EU4Energy High Level Policy Talk tackles implementation of the Law on Energy and Water Supply in GeorgiaFriday, 25 September 2020 11:20
On 23 September, EU4Energy Governance hosted online a high-level policy discussion and technical meeting to take stock of the current status and to facilitate the implementation of the Law on Energy and Water Supply and related legal acts and market reforms. The event participants heard interventions from Deputy Minister of Economy and Sustainable Development David Tvalabeishvili, Director of the Energy Community Secretariat Janez Kopač, representatives of the EU Delegation to Georgia, the Georgian National Energy and Water Supply Regulatory Commission, the Georgian Oil and Gas Corporation, the Georgian Gas Transportation Company and the Georgian Energy Exchange.
With the adoption of the Law on Energy and Water Supply in December 2019, a clear path towards the development of the energy sector in line with European principles was set, outlining the specific requirements for the development of a competitive energy market. A number of secondary legal acts, which should put market principles envisaged under the law into practice, are yet to be adopted.
In the gas sector, the most important next steps are the approval of the natural gas market concept design by the Government in October 2020, followed by the adoption of natural gas market rules next year. In parallel, the gas incumbent GOGC and distribution companies have to unbundle. An unbundling plan should be presented to the Ministry by the end of 2020, according to the law, and the entire unbundling and certification procedure shall be finalized by the end of 2021, thus ensuring free and transparent third party access to the network. New suppliers entering the Georgian market and competing with existing market participants will improve the quality of service for customers and positively impact price dynamics.
Director Janez Kopač reiterated the importance of speeding up the unbundling process and expressed hopes that the reforms in the area of gas will be implemented with the same high level of commitment by the Georgian authorities, in a timely and proper manner.
On 21 May, the Parliament of Georgia adopted key energy efficiency legal acts: the Law on Energy Efficiency and the Law on Energy Performance of Buildings, which transpose the EU Directives in this field. Georgia has continued to implement electricity by-laws according to schedule, even during the COVID-19 pandemic.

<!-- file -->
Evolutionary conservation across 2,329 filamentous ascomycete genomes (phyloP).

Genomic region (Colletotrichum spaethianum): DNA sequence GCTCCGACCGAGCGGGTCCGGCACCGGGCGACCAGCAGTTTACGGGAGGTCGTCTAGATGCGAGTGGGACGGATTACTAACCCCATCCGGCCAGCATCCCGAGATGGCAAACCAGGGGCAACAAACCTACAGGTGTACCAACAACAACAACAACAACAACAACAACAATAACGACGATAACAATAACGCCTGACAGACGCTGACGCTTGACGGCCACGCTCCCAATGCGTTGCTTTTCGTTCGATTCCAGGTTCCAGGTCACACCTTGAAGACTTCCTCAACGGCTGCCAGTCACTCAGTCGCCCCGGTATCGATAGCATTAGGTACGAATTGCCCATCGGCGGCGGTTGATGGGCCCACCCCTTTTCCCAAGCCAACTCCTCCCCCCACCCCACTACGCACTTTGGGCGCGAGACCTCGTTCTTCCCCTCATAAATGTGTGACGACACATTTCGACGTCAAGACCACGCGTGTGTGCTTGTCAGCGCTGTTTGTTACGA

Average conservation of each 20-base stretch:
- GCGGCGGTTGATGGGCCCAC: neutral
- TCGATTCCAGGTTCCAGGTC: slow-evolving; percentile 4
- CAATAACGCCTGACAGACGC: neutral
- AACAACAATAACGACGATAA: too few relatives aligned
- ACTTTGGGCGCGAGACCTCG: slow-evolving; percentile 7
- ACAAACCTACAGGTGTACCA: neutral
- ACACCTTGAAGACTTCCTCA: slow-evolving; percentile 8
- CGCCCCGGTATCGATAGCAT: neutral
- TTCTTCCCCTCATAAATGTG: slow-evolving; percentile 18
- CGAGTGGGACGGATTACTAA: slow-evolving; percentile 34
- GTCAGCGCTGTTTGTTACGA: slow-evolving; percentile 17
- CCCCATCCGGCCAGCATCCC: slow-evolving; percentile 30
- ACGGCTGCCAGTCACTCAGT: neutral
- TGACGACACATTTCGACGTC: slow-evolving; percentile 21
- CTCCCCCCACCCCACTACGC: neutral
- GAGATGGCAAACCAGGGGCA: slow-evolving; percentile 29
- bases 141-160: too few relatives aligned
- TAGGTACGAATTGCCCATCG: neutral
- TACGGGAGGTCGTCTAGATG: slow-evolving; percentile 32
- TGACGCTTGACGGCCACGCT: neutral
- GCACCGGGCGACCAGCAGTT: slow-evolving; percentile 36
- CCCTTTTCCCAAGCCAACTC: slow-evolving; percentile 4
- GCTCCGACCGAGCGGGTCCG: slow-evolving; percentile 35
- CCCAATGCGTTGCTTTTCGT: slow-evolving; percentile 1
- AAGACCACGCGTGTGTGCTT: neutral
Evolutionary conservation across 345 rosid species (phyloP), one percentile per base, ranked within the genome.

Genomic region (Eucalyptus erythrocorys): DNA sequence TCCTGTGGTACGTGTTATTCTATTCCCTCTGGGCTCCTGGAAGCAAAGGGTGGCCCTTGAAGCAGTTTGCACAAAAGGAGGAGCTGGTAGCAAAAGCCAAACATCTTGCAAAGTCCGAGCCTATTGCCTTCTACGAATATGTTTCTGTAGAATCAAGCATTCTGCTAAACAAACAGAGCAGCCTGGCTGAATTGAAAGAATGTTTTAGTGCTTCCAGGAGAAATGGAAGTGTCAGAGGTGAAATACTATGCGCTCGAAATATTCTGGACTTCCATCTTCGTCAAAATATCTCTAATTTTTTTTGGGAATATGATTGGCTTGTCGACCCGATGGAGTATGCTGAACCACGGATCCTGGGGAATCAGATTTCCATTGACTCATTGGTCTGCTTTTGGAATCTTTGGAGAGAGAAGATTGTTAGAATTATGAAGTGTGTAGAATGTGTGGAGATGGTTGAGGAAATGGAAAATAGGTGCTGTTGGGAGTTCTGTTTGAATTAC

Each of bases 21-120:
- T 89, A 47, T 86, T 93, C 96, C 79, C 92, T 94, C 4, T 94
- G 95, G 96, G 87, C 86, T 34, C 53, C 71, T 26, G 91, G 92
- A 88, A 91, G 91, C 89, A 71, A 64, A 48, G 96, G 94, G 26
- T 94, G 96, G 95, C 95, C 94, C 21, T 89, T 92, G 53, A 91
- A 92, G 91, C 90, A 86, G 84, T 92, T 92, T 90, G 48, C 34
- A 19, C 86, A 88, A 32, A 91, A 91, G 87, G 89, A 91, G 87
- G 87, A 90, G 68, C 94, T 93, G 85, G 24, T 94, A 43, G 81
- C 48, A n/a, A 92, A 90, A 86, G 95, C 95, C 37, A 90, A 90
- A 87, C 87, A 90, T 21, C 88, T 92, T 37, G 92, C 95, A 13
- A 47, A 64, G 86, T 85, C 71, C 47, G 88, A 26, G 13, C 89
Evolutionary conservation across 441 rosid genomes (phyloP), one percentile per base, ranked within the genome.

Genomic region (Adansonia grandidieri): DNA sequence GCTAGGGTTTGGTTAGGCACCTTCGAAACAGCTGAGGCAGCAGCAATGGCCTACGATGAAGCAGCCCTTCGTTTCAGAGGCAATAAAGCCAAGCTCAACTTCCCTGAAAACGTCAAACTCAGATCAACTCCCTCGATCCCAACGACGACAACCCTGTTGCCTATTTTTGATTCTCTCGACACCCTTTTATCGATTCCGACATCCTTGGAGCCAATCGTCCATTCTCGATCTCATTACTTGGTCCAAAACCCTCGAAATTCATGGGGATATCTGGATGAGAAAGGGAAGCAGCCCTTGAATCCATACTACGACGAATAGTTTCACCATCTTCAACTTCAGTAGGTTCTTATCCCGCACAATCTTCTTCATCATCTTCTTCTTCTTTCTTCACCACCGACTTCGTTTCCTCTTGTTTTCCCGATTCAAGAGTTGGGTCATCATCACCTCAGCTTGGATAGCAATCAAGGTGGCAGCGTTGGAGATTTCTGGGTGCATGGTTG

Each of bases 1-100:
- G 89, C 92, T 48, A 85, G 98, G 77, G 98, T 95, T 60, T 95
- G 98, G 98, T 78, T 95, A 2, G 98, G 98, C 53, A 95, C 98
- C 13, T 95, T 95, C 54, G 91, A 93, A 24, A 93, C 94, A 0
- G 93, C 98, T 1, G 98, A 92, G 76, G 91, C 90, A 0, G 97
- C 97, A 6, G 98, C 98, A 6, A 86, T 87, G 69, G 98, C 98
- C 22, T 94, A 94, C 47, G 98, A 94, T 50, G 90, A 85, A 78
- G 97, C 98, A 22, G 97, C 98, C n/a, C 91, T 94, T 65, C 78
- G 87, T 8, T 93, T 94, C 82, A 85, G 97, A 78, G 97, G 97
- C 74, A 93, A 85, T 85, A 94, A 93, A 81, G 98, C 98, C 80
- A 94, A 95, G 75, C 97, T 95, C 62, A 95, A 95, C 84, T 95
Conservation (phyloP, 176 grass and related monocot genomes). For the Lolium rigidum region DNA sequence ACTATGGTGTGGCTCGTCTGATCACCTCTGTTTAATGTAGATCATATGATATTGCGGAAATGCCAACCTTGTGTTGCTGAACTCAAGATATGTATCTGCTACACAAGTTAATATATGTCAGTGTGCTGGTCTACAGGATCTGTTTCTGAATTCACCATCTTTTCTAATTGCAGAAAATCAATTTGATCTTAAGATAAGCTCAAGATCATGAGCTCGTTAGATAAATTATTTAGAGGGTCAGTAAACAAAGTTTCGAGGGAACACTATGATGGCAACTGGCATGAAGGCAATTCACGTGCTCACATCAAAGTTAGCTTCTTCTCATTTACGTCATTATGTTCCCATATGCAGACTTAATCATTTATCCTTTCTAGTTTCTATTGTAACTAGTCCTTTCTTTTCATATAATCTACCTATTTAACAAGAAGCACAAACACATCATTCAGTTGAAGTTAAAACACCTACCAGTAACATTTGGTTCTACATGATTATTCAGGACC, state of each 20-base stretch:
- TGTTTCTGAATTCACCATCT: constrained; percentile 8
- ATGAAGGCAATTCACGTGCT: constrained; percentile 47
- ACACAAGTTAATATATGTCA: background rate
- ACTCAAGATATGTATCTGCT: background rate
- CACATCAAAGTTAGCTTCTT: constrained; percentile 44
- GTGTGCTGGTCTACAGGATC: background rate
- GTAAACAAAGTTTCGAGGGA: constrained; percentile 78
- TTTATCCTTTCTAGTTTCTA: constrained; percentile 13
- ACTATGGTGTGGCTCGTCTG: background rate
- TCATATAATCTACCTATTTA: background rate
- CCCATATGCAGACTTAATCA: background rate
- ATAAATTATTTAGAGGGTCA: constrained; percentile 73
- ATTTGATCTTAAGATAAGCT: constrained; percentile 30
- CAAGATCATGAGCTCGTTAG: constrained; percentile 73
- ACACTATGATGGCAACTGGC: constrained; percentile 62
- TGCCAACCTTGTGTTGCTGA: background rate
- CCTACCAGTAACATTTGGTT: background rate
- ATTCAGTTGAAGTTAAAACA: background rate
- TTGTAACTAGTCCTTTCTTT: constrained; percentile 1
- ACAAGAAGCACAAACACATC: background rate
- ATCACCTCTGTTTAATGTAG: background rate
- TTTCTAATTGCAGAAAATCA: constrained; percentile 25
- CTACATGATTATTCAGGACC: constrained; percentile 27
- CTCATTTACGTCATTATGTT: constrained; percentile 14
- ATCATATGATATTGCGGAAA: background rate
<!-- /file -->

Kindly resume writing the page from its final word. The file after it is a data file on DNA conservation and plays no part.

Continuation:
By adopting the two laws, the Government of Georgia is given the opportunity to receive significant investments in public building renovation programmes, amounting to €80 million from the European Bank for Reconstruction and Development (EBRD) and German Bank KfW, €26 million in investment grants and €8.5 million in technical assistance from the EU. Georgia will get an additional €150 million in a policy-based loan tranche from KfW and the French Agency for Development (AFD) for the implementation of reforms.
"The new framework will not only make Georgia's building industry more competitive, but also its households better supplied with energy services, and its building stock better insulated. It will boost the usage of greener energy sources for heating, cooling and lighting," said Violeta Kogalniceanu, Head of the Energy Efficiency Unit at the Secretariat.
The laws were developed under the coordination of the Ministry of Economy and Sustainable Development of Georgia in close cooperation with the Secretariat, and with technical assistance provided by the EU supported project EU4Energy for the Buildings Law and by the EBRD for the Energy Efficiency Law.
Over the last 10 months, the EU4Energy Governance project, financed by the EU, has worked together with the Georgian authorities to ensure progress in the energy sector.
This cooperation has resulted in the development of seven draft legal acts in the areas of energy efficiency, electricity and gas. Other results have included the organisation of two high-level policy talks, on reforms in energy efficiency and on electricity and gas markets. Additionally, around 200 officials have improved their knowledge and capacity to implement energy reforms.
The EU4Energy Governance project helps to improve the legislation of Georgia’s energy sector in line with the EU and the Energy Community Treaty’s obligations in the field of connectivity, energy efficiency, competitiveness, good governance and better regulation. Citizens of Georgia are the end beneficiaries of improved energy security, supply, connectivity and energy efficiency, as well as of the increased use of renewable energy.
Take part in the #EU4Energy photo competition between 17th and 23rd June for the chance to win an electric scooter.
Who can participate?
The contest is open to citizens over the age of 18 from Armenia, Azerbaijan, Belarus, Georgia, the Republic of Moldova, and Ukraine.
How to participate?
What does the future of energy look like? Will it be solar and wind energy, or maybe sustainable biomass and hydropower? Or is the future to be more efficient in how we use energy?
We invite you to share your photos showing how the transition to the future of energy is already happening where you live - solar panels, wind farms, sustainable energy sources such as biomass and hydropower, electric cars and scooters, energy efficient homes and appliances. Look around and share your vision with us!
You can participate in the competition by: